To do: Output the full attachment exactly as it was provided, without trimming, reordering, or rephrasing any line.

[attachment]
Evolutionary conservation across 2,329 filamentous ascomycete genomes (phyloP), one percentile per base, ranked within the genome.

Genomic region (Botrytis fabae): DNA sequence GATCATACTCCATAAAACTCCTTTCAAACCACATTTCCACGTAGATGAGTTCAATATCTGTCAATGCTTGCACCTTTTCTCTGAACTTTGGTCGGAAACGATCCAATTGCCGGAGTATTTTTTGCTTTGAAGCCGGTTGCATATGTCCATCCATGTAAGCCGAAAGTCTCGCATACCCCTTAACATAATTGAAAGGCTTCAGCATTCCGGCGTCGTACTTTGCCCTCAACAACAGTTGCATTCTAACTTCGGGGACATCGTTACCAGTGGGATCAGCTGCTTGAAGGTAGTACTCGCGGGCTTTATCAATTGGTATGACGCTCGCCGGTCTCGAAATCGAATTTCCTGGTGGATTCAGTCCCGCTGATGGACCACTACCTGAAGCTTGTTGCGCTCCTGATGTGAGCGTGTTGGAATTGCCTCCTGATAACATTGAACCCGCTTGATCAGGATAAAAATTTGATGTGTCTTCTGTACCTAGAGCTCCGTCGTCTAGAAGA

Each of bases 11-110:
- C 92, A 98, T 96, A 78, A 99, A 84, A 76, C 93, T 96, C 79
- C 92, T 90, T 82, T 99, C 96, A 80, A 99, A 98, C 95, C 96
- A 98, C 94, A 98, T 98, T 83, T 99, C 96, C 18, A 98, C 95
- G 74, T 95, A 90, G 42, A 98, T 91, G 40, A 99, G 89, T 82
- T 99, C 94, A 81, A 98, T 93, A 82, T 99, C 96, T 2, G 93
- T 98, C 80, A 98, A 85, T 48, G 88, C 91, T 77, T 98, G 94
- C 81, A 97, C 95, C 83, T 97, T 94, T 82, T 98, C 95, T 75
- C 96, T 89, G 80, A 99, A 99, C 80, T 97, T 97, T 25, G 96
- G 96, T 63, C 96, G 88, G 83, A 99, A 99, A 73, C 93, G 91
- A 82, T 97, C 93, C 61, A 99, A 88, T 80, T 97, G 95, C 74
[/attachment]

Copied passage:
Evolutionary conservation across 2,329 filamentous ascomycete genomes (phyloP), one percentile per base, ranked within the genome.

Genomic region (Botrytis fabae): DNA sequence GATCATACTCCATAAAACTCCTTTCAAACCACATTTCCACGTAGATGAGTTCAATATCTGTCAATGCTTGCACCTTTTCTCTGAACTTTGGTCGGAAACGATCCAATTGCCGGAGTATTTTTTGCTTTGAAGCCGGTTGCATATGTCCATCCATGTAAGCCGAAAGTCTCGCATACCCCTTAACATAATTGAAAGGCTTCAGCATTCCGGCGTCGTACTTTGCCCTCAACAACAGTTGCATTCTAACTTCGGGGACATCGTTACCAGTGGGATCAGCTGCTTGAAGGTAGTACTCGCGGGCTTTATCAATTGGTATGACGCTCGCCGGTCTCGAAATCGAATTTCCTGGTGGATTCAGTCCCGCTGATGGACCACTACCTGAAGCTTGTTGCGCTCCTGATGTGAGCGTGTTGGAATTGCCTCCTGATAACATTGAACCCGCTTGATCAGGATAAAAATTTGATGTGTCTTCTGTACCTAGAGCTCCGTCGTCTAGAAGA

Each of bases 11-110:
- C 92, A 98, T 96, A 78, A 99, A 84, A 76, C 93, T 96, C 79
- C 92, T 90, T 82, T 99, C 96, A 80, A 99, A 98, C 95, C 96
- A 98, C 94, A 98, T 98, T 83, T 99, C 96, C 18, A 98, C 95
- G 74, T 95, A 90, G 42, A 98, T 91, G 40, A 99, G 89, T 82
- T 99, C 94, A 81, A 98, T 93, A 82, T 99, C 96, T 2, G 93
- T 98, C 80, A 98, A 85, T 48, G 88, C 91, T 77, T 98, G 94
- C 81, A 97, C 95, C 83, T 97, T 94, T 82, T 98, C 95, T 75
- C 96, T 89, G 80, A 99, A 99, C 80, T 97, T 97, T 25, G 96
- G 96, T 63, C 96, G 88, G 83, A 99, A 99, A 73, C 93, G 91
- A 82, T 97, C 93, C 61, A 99, A 88, T 80, T 97, G 95, C 74